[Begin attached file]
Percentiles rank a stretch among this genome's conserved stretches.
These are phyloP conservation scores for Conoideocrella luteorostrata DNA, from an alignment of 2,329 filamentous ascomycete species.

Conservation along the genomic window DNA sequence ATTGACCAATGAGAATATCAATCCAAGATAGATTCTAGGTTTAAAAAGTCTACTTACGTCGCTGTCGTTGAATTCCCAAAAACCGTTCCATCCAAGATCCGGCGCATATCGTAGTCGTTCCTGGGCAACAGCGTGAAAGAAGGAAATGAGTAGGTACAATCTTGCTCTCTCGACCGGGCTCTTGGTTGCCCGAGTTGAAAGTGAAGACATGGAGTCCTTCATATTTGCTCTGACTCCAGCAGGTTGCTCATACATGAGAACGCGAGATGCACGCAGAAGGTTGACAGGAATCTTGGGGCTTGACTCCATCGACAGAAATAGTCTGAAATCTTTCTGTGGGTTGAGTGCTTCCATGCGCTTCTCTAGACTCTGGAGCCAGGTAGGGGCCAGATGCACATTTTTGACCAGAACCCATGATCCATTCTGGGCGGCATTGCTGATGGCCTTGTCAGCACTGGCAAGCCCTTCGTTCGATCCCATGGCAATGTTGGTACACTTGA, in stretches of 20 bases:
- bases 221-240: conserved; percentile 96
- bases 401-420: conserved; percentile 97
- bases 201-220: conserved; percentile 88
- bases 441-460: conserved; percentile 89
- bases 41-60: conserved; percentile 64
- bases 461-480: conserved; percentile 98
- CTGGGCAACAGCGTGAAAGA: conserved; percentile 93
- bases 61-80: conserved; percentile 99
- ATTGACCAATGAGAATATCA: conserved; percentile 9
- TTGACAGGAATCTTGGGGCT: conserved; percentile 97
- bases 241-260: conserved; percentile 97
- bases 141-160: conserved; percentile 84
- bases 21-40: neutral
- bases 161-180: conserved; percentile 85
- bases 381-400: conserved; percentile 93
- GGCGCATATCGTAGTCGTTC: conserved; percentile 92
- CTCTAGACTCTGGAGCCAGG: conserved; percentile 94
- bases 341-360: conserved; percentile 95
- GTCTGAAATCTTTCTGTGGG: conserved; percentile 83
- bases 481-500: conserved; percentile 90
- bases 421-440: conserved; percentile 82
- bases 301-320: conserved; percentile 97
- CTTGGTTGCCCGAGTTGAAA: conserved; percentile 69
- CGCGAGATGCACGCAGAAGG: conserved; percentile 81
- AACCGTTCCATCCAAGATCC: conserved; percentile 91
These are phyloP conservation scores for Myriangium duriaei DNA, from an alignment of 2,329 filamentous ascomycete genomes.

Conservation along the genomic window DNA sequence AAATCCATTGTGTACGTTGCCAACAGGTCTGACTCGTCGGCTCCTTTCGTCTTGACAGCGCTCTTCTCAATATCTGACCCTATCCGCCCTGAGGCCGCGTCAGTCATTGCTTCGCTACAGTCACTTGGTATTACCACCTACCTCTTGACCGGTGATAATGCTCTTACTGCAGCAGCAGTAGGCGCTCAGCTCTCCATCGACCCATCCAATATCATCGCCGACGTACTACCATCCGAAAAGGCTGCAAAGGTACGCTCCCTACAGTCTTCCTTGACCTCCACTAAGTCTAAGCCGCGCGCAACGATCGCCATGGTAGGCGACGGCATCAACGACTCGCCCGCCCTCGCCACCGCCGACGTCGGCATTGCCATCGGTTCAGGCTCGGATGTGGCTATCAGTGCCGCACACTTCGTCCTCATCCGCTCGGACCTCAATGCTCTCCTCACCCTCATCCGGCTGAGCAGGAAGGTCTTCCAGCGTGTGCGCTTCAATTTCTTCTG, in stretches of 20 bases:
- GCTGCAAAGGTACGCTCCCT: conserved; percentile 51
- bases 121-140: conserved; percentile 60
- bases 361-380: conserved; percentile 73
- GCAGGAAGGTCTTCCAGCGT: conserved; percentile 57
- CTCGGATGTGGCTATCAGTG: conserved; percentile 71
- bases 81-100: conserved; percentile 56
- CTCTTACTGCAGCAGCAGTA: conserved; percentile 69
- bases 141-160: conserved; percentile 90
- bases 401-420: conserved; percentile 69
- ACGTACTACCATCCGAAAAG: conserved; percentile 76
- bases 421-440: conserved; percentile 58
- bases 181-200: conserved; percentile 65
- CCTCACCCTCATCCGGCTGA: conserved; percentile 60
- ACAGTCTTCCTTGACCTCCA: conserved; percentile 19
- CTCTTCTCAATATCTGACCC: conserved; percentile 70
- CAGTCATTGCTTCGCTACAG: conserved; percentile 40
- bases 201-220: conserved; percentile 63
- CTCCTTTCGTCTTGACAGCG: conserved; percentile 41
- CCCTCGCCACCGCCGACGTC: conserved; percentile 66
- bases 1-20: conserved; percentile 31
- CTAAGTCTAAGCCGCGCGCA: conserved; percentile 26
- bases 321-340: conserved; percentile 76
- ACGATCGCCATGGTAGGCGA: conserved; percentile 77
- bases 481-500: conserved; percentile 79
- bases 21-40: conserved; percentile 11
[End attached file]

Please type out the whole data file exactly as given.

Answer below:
Percentiles rank a stretch among this genome's conserved stretches.
These are phyloP conservation scores for Conoideocrella luteorostrata DNA, from an alignment of 2,329 filamentous ascomycete species.

Conservation along the genomic window DNA sequence ATTGACCAATGAGAATATCAATCCAAGATAGATTCTAGGTTTAAAAAGTCTACTTACGTCGCTGTCGTTGAATTCCCAAAAACCGTTCCATCCAAGATCCGGCGCATATCGTAGTCGTTCCTGGGCAACAGCGTGAAAGAAGGAAATGAGTAGGTACAATCTTGCTCTCTCGACCGGGCTCTTGGTTGCCCGAGTTGAAAGTGAAGACATGGAGTCCTTCATATTTGCTCTGACTCCAGCAGGTTGCTCATACATGAGAACGCGAGATGCACGCAGAAGGTTGACAGGAATCTTGGGGCTTGACTCCATCGACAGAAATAGTCTGAAATCTTTCTGTGGGTTGAGTGCTTCCATGCGCTTCTCTAGACTCTGGAGCCAGGTAGGGGCCAGATGCACATTTTTGACCAGAACCCATGATCCATTCTGGGCGGCATTGCTGATGGCCTTGTCAGCACTGGCAAGCCCTTCGTTCGATCCCATGGCAATGTTGGTACACTTGA, in stretches of 20 bases:
- bases 221-240: conserved; percentile 96
- bases 401-420: conserved; percentile 97
- bases 201-220: conserved; percentile 88
- bases 441-460: conserved; percentile 89
- bases 41-60: conserved; percentile 64
- bases 461-480: conserved; percentile 98
- CTGGGCAACAGCGTGAAAGA: conserved; percentile 93
- bases 61-80: conserved; percentile 99
- ATTGACCAATGAGAATATCA: conserved; percentile 9
- TTGACAGGAATCTTGGGGCT: conserved; percentile 97
- bases 241-260: conserved; percentile 97
- bases 141-160: conserved; percentile 84
- bases 21-40: neutral
- bases 161-180: conserved; percentile 85
- bases 381-400: conserved; percentile 93
- GGCGCATATCGTAGTCGTTC: conserved; percentile 92
- CTCTAGACTCTGGAGCCAGG: conserved; percentile 94
- bases 341-360: conserved; percentile 95
- GTCTGAAATCTTTCTGTGGG: conserved; percentile 83
- bases 481-500: conserved; percentile 90
- bases 421-440: conserved; percentile 82
- bases 301-320: conserved; percentile 97
- CTTGGTTGCCCGAGTTGAAA: conserved; percentile 69
- CGCGAGATGCACGCAGAAGG: conserved; percentile 81
- AACCGTTCCATCCAAGATCC: conserved; percentile 91
These are phyloP conservation scores for Myriangium duriaei DNA, from an alignment of 2,329 filamentous ascomycete genomes.

Conservation along the genomic window DNA sequence AAATCCATTGTGTACGTTGCCAACAGGTCTGACTCGTCGGCTCCTTTCGTCTTGACAGCGCTCTTCTCAATATCTGACCCTATCCGCCCTGAGGCCGCGTCAGTCATTGCTTCGCTACAGTCACTTGGTATTACCACCTACCTCTTGACCGGTGATAATGCTCTTACTGCAGCAGCAGTAGGCGCTCAGCTCTCCATCGACCCATCCAATATCATCGCCGACGTACTACCATCCGAAAAGGCTGCAAAGGTACGCTCCCTACAGTCTTCCTTGACCTCCACTAAGTCTAAGCCGCGCGCAACGATCGCCATGGTAGGCGACGGCATCAACGACTCGCCCGCCCTCGCCACCGCCGACGTCGGCATTGCCATCGGTTCAGGCTCGGATGTGGCTATCAGTGCCGCACACTTCGTCCTCATCCGCTCGGACCTCAATGCTCTCCTCACCCTCATCCGGCTGAGCAGGAAGGTCTTCCAGCGTGTGCGCTTCAATTTCTTCTG, in stretches of 20 bases:
- GCTGCAAAGGTACGCTCCCT: conserved; percentile 51
- bases 121-140: conserved; percentile 60
- bases 361-380: conserved; percentile 73
- GCAGGAAGGTCTTCCAGCGT: conserved; percentile 57
- CTCGGATGTGGCTATCAGTG: conserved; percentile 71
- bases 81-100: conserved; percentile 56
- CTCTTACTGCAGCAGCAGTA: conserved; percentile 69
- bases 141-160: conserved; percentile 90
- bases 401-420: conserved; percentile 69
- ACGTACTACCATCCGAAAAG: conserved; percentile 76
- bases 421-440: conserved; percentile 58
- bases 181-200: conserved; percentile 65
- CCTCACCCTCATCCGGCTGA: conserved; percentile 60
- ACAGTCTTCCTTGACCTCCA: conserved; percentile 19
- CTCTTCTCAATATCTGACCC: conserved; percentile 70
- CAGTCATTGCTTCGCTACAG: conserved; percentile 40
- bases 201-220: conserved; percentile 63
- CTCCTTTCGTCTTGACAGCG: conserved; percentile 41
- CCCTCGCCACCGCCGACGTC: conserved; percentile 66
- bases 1-20: conserved; percentile 31
- CTAAGTCTAAGCCGCGCGCA: conserved; percentile 26
- bases 321-340: conserved; percentile 76
- ACGATCGCCATGGTAGGCGA: conserved; percentile 77
- bases 481-500: conserved; percentile 79
- bases 21-40: conserved; percentile 11